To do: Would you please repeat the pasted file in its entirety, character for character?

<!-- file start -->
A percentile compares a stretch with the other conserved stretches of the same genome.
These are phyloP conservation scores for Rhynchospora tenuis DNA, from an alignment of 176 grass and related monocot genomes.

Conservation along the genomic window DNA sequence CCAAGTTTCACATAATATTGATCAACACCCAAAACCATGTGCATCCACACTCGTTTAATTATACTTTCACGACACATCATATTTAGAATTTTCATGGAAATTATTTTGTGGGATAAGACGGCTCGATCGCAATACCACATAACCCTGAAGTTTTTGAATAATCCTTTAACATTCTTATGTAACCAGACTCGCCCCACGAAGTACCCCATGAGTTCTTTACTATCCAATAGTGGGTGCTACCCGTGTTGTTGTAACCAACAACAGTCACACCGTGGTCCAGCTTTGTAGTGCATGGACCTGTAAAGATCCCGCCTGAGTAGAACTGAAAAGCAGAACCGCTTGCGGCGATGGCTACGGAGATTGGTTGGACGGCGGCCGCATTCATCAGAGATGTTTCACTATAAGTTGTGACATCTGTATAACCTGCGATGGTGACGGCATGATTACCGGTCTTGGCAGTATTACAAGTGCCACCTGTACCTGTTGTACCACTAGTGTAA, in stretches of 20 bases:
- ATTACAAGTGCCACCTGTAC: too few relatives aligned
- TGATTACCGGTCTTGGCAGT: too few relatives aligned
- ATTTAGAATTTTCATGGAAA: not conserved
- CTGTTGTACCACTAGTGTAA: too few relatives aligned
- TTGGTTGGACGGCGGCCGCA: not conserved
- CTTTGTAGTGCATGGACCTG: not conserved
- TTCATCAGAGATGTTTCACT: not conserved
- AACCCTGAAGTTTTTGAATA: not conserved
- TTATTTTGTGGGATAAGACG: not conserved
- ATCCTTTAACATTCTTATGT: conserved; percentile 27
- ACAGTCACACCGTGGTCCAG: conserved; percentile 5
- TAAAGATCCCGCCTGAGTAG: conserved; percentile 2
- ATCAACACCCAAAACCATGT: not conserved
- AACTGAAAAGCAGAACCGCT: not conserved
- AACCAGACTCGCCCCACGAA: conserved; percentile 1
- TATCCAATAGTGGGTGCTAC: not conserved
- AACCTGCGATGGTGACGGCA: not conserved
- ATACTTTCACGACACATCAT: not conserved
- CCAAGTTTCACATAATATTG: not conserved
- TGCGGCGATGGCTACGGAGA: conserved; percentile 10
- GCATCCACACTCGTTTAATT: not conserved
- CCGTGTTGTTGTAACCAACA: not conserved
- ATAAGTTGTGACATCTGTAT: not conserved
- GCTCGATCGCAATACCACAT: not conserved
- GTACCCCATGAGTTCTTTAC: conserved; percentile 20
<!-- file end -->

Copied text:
A percentile compares a stretch with the other conserved stretches of the same genome.
These are phyloP conservation scores for Rhynchospora tenuis DNA, from an alignment of 176 grass and related monocot genomes.

Conservation along the genomic window DNA sequence CCAAGTTTCACATAATATTGATCAACACCCAAAACCATGTGCATCCACACTCGTTTAATTATACTTTCACGACACATCATATTTAGAATTTTCATGGAAATTATTTTGTGGGATAAGACGGCTCGATCGCAATACCACATAACCCTGAAGTTTTTGAATAATCCTTTAACATTCTTATGTAACCAGACTCGCCCCACGAAGTACCCCATGAGTTCTTTACTATCCAATAGTGGGTGCTACCCGTGTTGTTGTAACCAACAACAGTCACACCGTGGTCCAGCTTTGTAGTGCATGGACCTGTAAAGATCCCGCCTGAGTAGAACTGAAAAGCAGAACCGCTTGCGGCGATGGCTACGGAGATTGGTTGGACGGCGGCCGCATTCATCAGAGATGTTTCACTATAAGTTGTGACATCTGTATAACCTGCGATGGTGACGGCATGATTACCGGTCTTGGCAGTATTACAAGTGCCACCTGTACCTGTTGTACCACTAGTGTAA, in stretches of 20 bases:
- ATTACAAGTGCCACCTGTAC: too few relatives aligned
- TGATTACCGGTCTTGGCAGT: too few relatives aligned
- ATTTAGAATTTTCATGGAAA: not conserved
- CTGTTGTACCACTAGTGTAA: too few relatives aligned
- TTGGTTGGACGGCGGCCGCA: not conserved
- CTTTGTAGTGCATGGACCTG: not conserved
- TTCATCAGAGATGTTTCACT: not conserved
- AACCCTGAAGTTTTTGAATA: not conserved
- TTATTTTGTGGGATAAGACG: not conserved
- ATCCTTTAACATTCTTATGT: conserved; percentile 27
- ACAGTCACACCGTGGTCCAG: conserved; percentile 5
- TAAAGATCCCGCCTGAGTAG: conserved; percentile 2
- ATCAACACCCAAAACCATGT: not conserved
- AACTGAAAAGCAGAACCGCT: not conserved
- AACCAGACTCGCCCCACGAA: conserved; percentile 1
- TATCCAATAGTGGGTGCTAC: not conserved
- AACCTGCGATGGTGACGGCA: not conserved
- ATACTTTCACGACACATCAT: not conserved
- CCAAGTTTCACATAATATTG: not conserved
- TGCGGCGATGGCTACGGAGA: conserved; percentile 10
- GCATCCACACTCGTTTAATT: not conserved
- CCGTGTTGTTGTAACCAACA: not conserved
- ATAAGTTGTGACATCTGTAT: not conserved
- GCTCGATCGCAATACCACAT: not conserved
- GTACCCCATGAGTTCTTTAC: conserved; percentile 20